Why the Cuban Government Kept Me Out
There’s an irresistible appeal to the unknown, off limits and seldom seen.
A child who dares to explore a dangerous, discouraged place is disobedient. A teenager is considered rebellious. So as an adult, I became a journalist. The same behavior can be rebranded as “professional curiosity.”
That desire to see the rarely seen can take you far. It almost got me to Cuba. Until the government stopped me.
In 2011 I stood inside Tampa International Airport. Bags packed. Camera in hand. I held a ticket to Havana, dreaming of the time-capsuled Cuban streets and stunning architecture waiting on the other side of the short but very exclusive flight.
Travel restrictions had been eased slightly, allowing visas to Cuba for relatives, humanitarians, journalists and a handful of others.
The line at the ticket counter was mostly Cuban-Americans holding as many U.S.-bought products as they could bundle for luggage. They were delivering to their family members who had long-lived within Castro’s isolated limits.
I stood with French Horns and cellos. The Saint Petersburg Orchestra, a group on the forefront of this new era in travel between the United States and Cuba, had arranged a cultural exchange. American musicians would teach, perform and learn from their Cuban counterparts. It would be the first endeavor of its kind, and I fought to cover it.
It was a process, just getting to the airport. I pitched the story months before the flight. Corporate bosses looked in to safety concerns, waivers were signed, backgrounds were checked and forms were filed with the U.S. State Department.
The only snag… my visa hadn’t come in, and my flight was in two hours.
“Not to worry. It’s the Cuban way,” I was told by our liaison between the two governments. He expected a last minute call to the airport from Cuba, granting access in to their country.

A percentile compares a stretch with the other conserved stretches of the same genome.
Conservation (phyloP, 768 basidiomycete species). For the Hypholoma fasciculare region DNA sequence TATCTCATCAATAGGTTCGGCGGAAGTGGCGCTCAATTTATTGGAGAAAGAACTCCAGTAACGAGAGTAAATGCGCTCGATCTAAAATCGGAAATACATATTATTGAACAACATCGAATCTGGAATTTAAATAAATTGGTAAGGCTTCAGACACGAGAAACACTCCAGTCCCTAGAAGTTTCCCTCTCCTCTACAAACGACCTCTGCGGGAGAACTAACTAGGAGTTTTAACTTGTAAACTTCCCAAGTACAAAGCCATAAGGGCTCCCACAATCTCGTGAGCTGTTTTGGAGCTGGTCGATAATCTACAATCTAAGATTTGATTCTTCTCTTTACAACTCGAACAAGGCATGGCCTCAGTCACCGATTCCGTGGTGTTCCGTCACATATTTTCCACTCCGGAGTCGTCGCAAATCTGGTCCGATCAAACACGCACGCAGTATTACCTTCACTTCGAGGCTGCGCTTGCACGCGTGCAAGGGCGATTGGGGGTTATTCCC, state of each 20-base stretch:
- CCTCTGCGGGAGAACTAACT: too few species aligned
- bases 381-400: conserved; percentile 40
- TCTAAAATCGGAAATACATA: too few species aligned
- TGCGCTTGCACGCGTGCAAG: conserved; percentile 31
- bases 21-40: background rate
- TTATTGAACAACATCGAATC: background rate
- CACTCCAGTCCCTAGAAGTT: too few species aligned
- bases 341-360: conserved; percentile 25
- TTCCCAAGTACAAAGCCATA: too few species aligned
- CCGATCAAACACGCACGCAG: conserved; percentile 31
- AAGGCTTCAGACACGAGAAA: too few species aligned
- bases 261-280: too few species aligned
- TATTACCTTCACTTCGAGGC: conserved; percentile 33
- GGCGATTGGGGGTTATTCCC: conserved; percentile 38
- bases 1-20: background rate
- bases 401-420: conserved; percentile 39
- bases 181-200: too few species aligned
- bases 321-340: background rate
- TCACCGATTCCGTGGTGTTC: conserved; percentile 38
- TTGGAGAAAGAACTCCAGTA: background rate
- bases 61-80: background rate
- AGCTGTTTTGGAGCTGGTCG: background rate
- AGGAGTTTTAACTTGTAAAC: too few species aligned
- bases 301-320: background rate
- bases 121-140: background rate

I had a sinking feeling, what if this falls through? The airfare is purchased. Work schedules were altered. U.S. Customs pre-logged my equipment. It was a big deal.
“Not to worry,” he said.
Things looked up when two other journalists received their long-awaited call approving their entry. One anchored an independent TV news outlet. The other wrote for the local newspaper.
My visa, as a reporter for a network-owned TV station, and the visa for a journalist from Telemundo did not arrive.
The flight boarded. Took off. And I was not allowed on it.
“Not to worry,” our liaison said. “There’s another flight from Miami. You’ll drive there and wait on my call. I will get your paperwork once I arrive in Cuba. It may require some palm greasing. This is the Cuban way. You’ll get in.”
I didn’t drive to Miami on the hope of a bribe saving my story. Instead I trusted my instinct that something else was going on behind Castro’s Cuban curtain.
Sure enough, when my liaison arrived in Havana his news was not as triumphant. He said the Cuban government denied my journalist visa because of my station's network affiliation.
I worked for a FOX affiliate at the time, and the Cuban government felt the cable network's coverage of the country had been unflattering. The Telemundo reporter was denied for the very same reason.
Now remember, I was going to cover a symphony! My local station had turned many stories on the excitement felt by the local Cuban community about their new found ability to visit their families. This cultural exchange would have been yet another positive news story if only the access of a local, unbiased television affiliate hadn't been blocked due to the Cuban perception of Fox News Channel.
But the Cuban government controls who enters. And by doing that they – to an extent – it controls the message that gets out.
Ultimately I was offered one chance to get in, on a tourist visa.
“Not to worry, you’ll get in as a tourist and can file your reports anyway,” my liaison said.
That was my last communication with him. Although tempting, that was a line I was not willing to cross. A line that quite likely would have ended with me in a Cuban jail for false representation (or basically any charge they wanted to write up).
A Cuban jail is certainly is an “unknown, off limits, seldom seen” locale… but one even I didn’t want to experience for “professional curiosity.”
With the announcement of a “new chapter” coming to Cuban-American relations in 2014, I am hoping one day to have another chance to see those Havana streets.
Jeremy Campbell is an ATLien, storyteller, traveler... & often all three at once.